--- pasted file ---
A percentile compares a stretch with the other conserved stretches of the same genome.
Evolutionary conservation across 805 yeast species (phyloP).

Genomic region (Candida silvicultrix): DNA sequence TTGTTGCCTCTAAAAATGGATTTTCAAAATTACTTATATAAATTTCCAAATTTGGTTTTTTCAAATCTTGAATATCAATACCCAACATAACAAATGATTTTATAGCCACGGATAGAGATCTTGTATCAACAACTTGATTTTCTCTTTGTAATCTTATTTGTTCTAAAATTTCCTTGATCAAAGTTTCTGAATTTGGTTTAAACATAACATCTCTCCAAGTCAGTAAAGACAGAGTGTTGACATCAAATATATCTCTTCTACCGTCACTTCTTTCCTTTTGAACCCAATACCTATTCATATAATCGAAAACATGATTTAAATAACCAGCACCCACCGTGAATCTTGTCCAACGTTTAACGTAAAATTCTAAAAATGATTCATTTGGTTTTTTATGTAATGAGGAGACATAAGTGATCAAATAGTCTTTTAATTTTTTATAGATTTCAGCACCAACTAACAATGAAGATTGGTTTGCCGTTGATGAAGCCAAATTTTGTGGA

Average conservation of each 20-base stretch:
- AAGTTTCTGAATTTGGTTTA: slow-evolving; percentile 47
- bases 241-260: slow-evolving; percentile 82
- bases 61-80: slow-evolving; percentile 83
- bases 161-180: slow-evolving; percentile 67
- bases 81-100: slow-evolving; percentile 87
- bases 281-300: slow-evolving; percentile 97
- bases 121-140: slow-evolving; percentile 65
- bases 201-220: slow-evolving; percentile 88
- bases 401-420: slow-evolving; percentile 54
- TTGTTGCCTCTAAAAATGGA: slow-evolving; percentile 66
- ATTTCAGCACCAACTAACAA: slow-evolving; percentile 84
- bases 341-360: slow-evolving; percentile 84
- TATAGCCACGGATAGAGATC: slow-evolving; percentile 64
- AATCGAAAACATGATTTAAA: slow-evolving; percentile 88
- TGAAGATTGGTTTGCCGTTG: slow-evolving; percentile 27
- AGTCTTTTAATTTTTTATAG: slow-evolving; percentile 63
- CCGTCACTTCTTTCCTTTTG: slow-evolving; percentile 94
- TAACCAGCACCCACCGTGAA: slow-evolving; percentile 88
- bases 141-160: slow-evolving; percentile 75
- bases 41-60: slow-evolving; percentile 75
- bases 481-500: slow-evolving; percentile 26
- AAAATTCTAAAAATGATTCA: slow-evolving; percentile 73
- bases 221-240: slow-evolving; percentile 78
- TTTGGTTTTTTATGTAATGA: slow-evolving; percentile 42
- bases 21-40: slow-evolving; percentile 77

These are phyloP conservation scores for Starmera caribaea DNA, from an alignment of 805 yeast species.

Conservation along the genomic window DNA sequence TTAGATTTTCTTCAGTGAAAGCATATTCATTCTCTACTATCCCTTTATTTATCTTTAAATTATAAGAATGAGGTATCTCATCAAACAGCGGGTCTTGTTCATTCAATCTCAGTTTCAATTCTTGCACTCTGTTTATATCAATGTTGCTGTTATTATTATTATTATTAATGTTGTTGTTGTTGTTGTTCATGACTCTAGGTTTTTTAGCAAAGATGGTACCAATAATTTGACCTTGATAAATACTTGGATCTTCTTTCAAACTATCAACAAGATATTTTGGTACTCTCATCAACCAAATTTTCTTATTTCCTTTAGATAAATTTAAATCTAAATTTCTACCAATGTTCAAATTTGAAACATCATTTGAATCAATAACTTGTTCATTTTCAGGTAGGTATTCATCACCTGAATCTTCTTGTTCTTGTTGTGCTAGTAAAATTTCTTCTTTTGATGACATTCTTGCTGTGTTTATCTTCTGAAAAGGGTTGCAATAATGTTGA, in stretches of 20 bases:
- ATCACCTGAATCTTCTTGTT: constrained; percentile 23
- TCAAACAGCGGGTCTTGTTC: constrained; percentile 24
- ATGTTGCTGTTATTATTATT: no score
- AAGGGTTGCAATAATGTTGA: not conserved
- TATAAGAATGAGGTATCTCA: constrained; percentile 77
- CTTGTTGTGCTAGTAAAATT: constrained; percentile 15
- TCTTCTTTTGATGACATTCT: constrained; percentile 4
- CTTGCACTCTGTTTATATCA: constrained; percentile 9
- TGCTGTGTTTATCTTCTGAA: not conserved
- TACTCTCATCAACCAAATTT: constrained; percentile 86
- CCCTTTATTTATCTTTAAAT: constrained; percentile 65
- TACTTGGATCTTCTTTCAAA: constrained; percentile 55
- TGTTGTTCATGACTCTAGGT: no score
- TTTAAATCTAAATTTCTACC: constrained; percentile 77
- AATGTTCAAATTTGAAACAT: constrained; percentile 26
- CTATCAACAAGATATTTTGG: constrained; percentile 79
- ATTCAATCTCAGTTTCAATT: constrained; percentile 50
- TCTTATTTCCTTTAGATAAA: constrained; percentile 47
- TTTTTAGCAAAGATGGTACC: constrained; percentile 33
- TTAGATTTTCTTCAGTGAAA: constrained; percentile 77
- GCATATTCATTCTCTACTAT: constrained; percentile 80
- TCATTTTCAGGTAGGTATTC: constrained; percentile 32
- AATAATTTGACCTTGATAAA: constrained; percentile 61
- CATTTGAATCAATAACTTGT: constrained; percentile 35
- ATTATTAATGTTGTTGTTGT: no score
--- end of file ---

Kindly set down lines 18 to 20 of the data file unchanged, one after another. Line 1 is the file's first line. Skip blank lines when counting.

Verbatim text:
- AATCGAAAACATGATTTAAA: slow-evolving; percentile 88
- TGAAGATTGGTTTGCCGTTG: slow-evolving; percentile 27
- AGTCTTTTAATTTTTTATAG: slow-evolving; percentile 63